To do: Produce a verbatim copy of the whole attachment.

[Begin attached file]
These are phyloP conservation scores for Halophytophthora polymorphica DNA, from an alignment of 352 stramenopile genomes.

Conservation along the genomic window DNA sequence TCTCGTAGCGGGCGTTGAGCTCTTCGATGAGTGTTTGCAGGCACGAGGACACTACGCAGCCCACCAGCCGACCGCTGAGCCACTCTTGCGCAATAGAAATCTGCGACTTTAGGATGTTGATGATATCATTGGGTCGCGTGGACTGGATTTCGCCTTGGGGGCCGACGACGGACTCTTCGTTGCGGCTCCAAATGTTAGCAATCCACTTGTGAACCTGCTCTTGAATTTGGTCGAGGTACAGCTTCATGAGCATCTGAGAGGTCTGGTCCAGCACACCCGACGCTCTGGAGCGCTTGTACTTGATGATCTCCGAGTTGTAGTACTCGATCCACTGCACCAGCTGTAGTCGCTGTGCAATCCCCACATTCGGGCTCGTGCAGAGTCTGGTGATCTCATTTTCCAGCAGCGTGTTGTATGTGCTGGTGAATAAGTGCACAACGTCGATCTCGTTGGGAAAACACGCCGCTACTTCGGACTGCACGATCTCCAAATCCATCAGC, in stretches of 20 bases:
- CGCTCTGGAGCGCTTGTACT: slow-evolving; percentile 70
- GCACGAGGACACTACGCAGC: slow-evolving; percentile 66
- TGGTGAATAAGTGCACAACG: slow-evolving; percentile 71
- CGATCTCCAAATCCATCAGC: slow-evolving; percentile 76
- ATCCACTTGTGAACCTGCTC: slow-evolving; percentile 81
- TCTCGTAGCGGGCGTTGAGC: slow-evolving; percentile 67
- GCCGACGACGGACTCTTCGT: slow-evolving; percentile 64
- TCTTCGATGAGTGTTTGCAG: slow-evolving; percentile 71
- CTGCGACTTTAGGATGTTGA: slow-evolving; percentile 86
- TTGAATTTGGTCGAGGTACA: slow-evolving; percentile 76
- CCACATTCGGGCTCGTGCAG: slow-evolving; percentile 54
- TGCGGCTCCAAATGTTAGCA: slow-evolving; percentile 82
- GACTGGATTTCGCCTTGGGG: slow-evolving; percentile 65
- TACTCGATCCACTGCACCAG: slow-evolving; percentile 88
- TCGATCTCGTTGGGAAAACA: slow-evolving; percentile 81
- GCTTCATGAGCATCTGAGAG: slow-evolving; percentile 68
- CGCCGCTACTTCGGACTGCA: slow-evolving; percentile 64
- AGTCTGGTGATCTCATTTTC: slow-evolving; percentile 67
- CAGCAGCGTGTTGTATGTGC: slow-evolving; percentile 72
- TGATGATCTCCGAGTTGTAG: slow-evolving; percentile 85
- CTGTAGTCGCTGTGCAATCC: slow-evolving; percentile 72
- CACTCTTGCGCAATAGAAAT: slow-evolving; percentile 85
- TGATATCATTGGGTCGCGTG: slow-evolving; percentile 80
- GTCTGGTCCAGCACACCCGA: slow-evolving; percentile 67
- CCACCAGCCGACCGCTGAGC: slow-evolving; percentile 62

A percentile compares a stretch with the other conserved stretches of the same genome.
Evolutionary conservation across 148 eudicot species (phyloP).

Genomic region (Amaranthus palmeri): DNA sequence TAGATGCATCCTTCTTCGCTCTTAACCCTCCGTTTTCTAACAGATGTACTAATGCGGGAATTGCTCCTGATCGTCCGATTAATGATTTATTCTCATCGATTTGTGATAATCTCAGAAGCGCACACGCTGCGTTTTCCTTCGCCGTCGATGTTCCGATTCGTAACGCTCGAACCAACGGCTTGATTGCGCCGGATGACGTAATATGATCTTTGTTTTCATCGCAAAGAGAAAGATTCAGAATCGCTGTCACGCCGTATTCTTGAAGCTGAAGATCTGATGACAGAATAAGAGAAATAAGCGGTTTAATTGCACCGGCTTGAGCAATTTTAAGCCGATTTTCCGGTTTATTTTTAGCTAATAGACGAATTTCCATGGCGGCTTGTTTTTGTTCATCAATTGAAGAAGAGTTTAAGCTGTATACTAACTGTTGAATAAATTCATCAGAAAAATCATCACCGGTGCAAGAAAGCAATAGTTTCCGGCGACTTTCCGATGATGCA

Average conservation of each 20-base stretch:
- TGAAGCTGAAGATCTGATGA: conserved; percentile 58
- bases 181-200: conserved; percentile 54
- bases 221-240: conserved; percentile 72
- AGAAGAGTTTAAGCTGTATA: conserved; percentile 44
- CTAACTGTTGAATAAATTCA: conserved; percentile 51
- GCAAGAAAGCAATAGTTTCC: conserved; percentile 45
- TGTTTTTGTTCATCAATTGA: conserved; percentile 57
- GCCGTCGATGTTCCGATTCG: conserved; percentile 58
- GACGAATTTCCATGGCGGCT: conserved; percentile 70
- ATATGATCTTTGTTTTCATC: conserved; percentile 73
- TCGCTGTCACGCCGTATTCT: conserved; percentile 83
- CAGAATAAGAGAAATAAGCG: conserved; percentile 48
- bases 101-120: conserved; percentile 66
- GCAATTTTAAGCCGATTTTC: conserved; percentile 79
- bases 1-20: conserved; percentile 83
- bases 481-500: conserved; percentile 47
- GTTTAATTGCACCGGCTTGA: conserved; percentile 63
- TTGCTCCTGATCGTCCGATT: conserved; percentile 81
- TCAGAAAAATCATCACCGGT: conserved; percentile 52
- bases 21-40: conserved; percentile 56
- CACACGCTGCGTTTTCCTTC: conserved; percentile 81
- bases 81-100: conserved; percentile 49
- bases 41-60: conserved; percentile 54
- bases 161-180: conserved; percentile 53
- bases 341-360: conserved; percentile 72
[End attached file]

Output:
These are phyloP conservation scores for Halophytophthora polymorphica DNA, from an alignment of 352 stramenopile genomes.

Conservation along the genomic window DNA sequence TCTCGTAGCGGGCGTTGAGCTCTTCGATGAGTGTTTGCAGGCACGAGGACACTACGCAGCCCACCAGCCGACCGCTGAGCCACTCTTGCGCAATAGAAATCTGCGACTTTAGGATGTTGATGATATCATTGGGTCGCGTGGACTGGATTTCGCCTTGGGGGCCGACGACGGACTCTTCGTTGCGGCTCCAAATGTTAGCAATCCACTTGTGAACCTGCTCTTGAATTTGGTCGAGGTACAGCTTCATGAGCATCTGAGAGGTCTGGTCCAGCACACCCGACGCTCTGGAGCGCTTGTACTTGATGATCTCCGAGTTGTAGTACTCGATCCACTGCACCAGCTGTAGTCGCTGTGCAATCCCCACATTCGGGCTCGTGCAGAGTCTGGTGATCTCATTTTCCAGCAGCGTGTTGTATGTGCTGGTGAATAAGTGCACAACGTCGATCTCGTTGGGAAAACACGCCGCTACTTCGGACTGCACGATCTCCAAATCCATCAGC, in stretches of 20 bases:
- CGCTCTGGAGCGCTTGTACT: slow-evolving; percentile 70
- GCACGAGGACACTACGCAGC: slow-evolving; percentile 66
- TGGTGAATAAGTGCACAACG: slow-evolving; percentile 71
- CGATCTCCAAATCCATCAGC: slow-evolving; percentile 76
- ATCCACTTGTGAACCTGCTC: slow-evolving; percentile 81
- TCTCGTAGCGGGCGTTGAGC: slow-evolving; percentile 67
- GCCGACGACGGACTCTTCGT: slow-evolving; percentile 64
- TCTTCGATGAGTGTTTGCAG: slow-evolving; percentile 71
- CTGCGACTTTAGGATGTTGA: slow-evolving; percentile 86
- TTGAATTTGGTCGAGGTACA: slow-evolving; percentile 76
- CCACATTCGGGCTCGTGCAG: slow-evolving; percentile 54
- TGCGGCTCCAAATGTTAGCA: slow-evolving; percentile 82
- GACTGGATTTCGCCTTGGGG: slow-evolving; percentile 65
- TACTCGATCCACTGCACCAG: slow-evolving; percentile 88
- TCGATCTCGTTGGGAAAACA: slow-evolving; percentile 81
- GCTTCATGAGCATCTGAGAG: slow-evolving; percentile 68
- CGCCGCTACTTCGGACTGCA: slow-evolving; percentile 64
- AGTCTGGTGATCTCATTTTC: slow-evolving; percentile 67
- CAGCAGCGTGTTGTATGTGC: slow-evolving; percentile 72
- TGATGATCTCCGAGTTGTAG: slow-evolving; percentile 85
- CTGTAGTCGCTGTGCAATCC: slow-evolving; percentile 72
- CACTCTTGCGCAATAGAAAT: slow-evolving; percentile 85
- TGATATCATTGGGTCGCGTG: slow-evolving; percentile 80
- GTCTGGTCCAGCACACCCGA: slow-evolving; percentile 67
- CCACCAGCCGACCGCTGAGC: slow-evolving; percentile 62

A percentile compares a stretch with the other conserved stretches of the same genome.
Evolutionary conservation across 148 eudicot species (phyloP).

Genomic region (Amaranthus palmeri): DNA sequence TAGATGCATCCTTCTTCGCTCTTAACCCTCCGTTTTCTAACAGATGTACTAATGCGGGAATTGCTCCTGATCGTCCGATTAATGATTTATTCTCATCGATTTGTGATAATCTCAGAAGCGCACACGCTGCGTTTTCCTTCGCCGTCGATGTTCCGATTCGTAACGCTCGAACCAACGGCTTGATTGCGCCGGATGACGTAATATGATCTTTGTTTTCATCGCAAAGAGAAAGATTCAGAATCGCTGTCACGCCGTATTCTTGAAGCTGAAGATCTGATGACAGAATAAGAGAAATAAGCGGTTTAATTGCACCGGCTTGAGCAATTTTAAGCCGATTTTCCGGTTTATTTTTAGCTAATAGACGAATTTCCATGGCGGCTTGTTTTTGTTCATCAATTGAAGAAGAGTTTAAGCTGTATACTAACTGTTGAATAAATTCATCAGAAAAATCATCACCGGTGCAAGAAAGCAATAGTTTCCGGCGACTTTCCGATGATGCA

Average conservation of each 20-base stretch:
- TGAAGCTGAAGATCTGATGA: conserved; percentile 58
- bases 181-200: conserved; percentile 54
- bases 221-240: conserved; percentile 72
- AGAAGAGTTTAAGCTGTATA: conserved; percentile 44
- CTAACTGTTGAATAAATTCA: conserved; percentile 51
- GCAAGAAAGCAATAGTTTCC: conserved; percentile 45
- TGTTTTTGTTCATCAATTGA: conserved; percentile 57
- GCCGTCGATGTTCCGATTCG: conserved; percentile 58
- GACGAATTTCCATGGCGGCT: conserved; percentile 70
- ATATGATCTTTGTTTTCATC: conserved; percentile 73
- TCGCTGTCACGCCGTATTCT: conserved; percentile 83
- CAGAATAAGAGAAATAAGCG: conserved; percentile 48
- bases 101-120: conserved; percentile 66
- GCAATTTTAAGCCGATTTTC: conserved; percentile 79
- bases 1-20: conserved; percentile 83
- bases 481-500: conserved; percentile 47
- GTTTAATTGCACCGGCTTGA: conserved; percentile 63
- TTGCTCCTGATCGTCCGATT: conserved; percentile 81
- TCAGAAAAATCATCACCGGT: conserved; percentile 52
- bases 21-40: conserved; percentile 56
- CACACGCTGCGTTTTCCTTC: conserved; percentile 81
- bases 81-100: conserved; percentile 49
- bases 41-60: conserved; percentile 54
- bases 161-180: conserved; percentile 53
- bases 341-360: conserved; percentile 72